Three years of civil war and regional military intervention in Yemen has left the country with a crumbling economy and without a government or civil services. In 2017, the United Nations (UN) declared Yemen to be the world’s largest humanitarian crisis. As a consequence of the conflict, Yemenis face frequent exposure to violence, which, compounded by widespread economic insecurity, starvation, fractured social ties, poverty, the absence of basic services, and governmental neglect, has created a serious risk of a mental health crisis. Despite the known long-term adverse psychological effects of war, mental health issues in Yemen have largely been neglected by both domestic authorities and the international community.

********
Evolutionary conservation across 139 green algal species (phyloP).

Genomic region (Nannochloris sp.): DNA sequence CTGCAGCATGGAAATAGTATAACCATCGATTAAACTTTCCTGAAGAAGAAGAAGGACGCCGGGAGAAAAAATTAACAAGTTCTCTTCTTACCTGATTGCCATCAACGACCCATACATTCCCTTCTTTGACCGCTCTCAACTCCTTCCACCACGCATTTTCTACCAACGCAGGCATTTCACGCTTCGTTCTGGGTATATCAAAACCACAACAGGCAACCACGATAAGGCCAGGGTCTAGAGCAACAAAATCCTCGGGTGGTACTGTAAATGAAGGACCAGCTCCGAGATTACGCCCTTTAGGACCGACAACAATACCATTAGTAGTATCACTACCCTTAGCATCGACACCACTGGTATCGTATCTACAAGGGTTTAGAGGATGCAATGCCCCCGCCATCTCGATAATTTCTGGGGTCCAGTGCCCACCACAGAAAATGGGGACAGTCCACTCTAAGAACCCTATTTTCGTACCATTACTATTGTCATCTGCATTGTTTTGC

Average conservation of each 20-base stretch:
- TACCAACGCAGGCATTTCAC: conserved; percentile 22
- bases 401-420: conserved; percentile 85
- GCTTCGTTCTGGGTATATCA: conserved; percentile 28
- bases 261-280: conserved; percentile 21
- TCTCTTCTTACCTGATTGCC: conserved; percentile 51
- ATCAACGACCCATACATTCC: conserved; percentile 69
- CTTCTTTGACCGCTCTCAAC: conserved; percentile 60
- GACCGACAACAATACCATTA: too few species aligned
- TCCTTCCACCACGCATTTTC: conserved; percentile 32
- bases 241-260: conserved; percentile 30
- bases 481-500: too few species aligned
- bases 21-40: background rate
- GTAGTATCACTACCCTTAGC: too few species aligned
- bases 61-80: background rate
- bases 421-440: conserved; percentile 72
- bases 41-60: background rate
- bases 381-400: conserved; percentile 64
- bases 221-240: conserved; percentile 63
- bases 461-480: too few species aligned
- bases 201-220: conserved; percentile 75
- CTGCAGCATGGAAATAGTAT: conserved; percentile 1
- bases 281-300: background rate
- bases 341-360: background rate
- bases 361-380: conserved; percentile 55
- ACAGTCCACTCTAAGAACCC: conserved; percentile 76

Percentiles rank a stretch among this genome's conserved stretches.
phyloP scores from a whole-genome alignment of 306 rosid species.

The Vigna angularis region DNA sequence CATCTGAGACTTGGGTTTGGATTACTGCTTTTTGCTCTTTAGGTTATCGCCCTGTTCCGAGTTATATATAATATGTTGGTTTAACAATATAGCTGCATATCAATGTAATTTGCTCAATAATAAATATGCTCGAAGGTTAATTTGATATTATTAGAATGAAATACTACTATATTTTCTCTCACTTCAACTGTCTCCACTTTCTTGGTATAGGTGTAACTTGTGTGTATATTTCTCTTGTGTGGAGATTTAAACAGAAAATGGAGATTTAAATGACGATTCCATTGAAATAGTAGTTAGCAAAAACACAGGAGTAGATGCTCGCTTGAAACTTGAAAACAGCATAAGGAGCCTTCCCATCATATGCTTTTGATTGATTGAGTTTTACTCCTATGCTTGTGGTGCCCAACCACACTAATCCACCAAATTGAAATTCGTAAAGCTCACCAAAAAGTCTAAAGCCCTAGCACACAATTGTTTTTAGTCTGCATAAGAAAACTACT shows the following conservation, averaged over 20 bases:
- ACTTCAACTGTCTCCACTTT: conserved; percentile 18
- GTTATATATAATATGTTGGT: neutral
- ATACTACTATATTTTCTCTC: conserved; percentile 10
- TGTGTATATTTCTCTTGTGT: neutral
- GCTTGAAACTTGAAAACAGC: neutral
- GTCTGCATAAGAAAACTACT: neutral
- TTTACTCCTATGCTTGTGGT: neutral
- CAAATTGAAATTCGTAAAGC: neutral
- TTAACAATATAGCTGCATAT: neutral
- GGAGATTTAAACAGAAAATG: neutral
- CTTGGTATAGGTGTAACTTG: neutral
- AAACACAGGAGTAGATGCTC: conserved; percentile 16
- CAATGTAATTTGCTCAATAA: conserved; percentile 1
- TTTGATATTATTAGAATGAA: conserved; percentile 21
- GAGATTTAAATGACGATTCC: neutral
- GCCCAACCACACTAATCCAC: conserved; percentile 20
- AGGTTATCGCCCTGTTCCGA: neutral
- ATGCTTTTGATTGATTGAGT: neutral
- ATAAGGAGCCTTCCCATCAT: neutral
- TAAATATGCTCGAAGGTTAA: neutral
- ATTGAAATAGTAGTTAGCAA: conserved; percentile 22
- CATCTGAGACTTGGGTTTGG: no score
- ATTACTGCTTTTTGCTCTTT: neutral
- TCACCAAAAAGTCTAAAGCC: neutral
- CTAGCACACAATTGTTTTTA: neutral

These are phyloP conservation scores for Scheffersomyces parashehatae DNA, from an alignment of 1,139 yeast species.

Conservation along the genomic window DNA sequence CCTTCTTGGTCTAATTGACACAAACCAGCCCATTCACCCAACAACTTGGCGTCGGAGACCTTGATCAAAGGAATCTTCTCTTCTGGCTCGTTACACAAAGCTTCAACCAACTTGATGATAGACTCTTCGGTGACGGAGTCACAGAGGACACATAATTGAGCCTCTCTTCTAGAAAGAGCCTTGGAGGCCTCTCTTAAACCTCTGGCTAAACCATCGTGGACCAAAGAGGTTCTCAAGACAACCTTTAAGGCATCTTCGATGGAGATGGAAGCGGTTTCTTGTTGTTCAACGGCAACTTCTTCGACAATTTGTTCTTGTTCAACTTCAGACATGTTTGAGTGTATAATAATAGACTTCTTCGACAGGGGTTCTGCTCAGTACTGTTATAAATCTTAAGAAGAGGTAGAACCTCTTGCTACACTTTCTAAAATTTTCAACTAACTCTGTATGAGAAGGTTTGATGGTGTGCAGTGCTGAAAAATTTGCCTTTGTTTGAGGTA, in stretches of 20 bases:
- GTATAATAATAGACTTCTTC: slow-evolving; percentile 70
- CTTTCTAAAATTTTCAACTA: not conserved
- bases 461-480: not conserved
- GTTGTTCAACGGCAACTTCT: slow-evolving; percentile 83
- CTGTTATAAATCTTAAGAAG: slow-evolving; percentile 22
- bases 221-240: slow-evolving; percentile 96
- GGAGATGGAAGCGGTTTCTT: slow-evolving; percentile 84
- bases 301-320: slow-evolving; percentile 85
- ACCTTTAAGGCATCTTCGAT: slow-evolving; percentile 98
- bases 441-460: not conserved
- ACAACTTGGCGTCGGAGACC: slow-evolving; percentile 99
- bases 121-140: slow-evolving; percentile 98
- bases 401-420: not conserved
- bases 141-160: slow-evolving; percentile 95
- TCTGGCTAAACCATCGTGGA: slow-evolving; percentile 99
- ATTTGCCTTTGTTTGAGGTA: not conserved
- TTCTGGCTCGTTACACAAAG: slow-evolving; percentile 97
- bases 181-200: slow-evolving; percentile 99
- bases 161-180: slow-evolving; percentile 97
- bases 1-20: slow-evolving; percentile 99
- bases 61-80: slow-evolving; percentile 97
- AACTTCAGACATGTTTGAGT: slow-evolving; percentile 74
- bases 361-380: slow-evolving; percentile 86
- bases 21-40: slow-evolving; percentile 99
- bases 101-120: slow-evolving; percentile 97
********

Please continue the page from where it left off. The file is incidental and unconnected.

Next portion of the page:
The year 2018 has brought with it new challenges and opportunities. While the humanitarian situation continues to deteriorate, with 22.2 million people in need of humanitarian assistance or protection, the UN plans to host consultations with the main warring parties this December in Stockholm, Sweden. Although attempts at negotiations failed earlier this year, there is new, unprecedented momentum for the UN’s broader efforts in ending the conflict in Yemen.
The event – co-organized with the Columbia Law School Human Rights Clinic and the Sana’a Center for Strategic Studies – will focus on the implications of the war on mental health and well-being of Yemenis. It will also discuss the previous UN-sponsored peace negotiations on the conflict in Yemen, and the opportunities and challenges facing the upcoming consultations.
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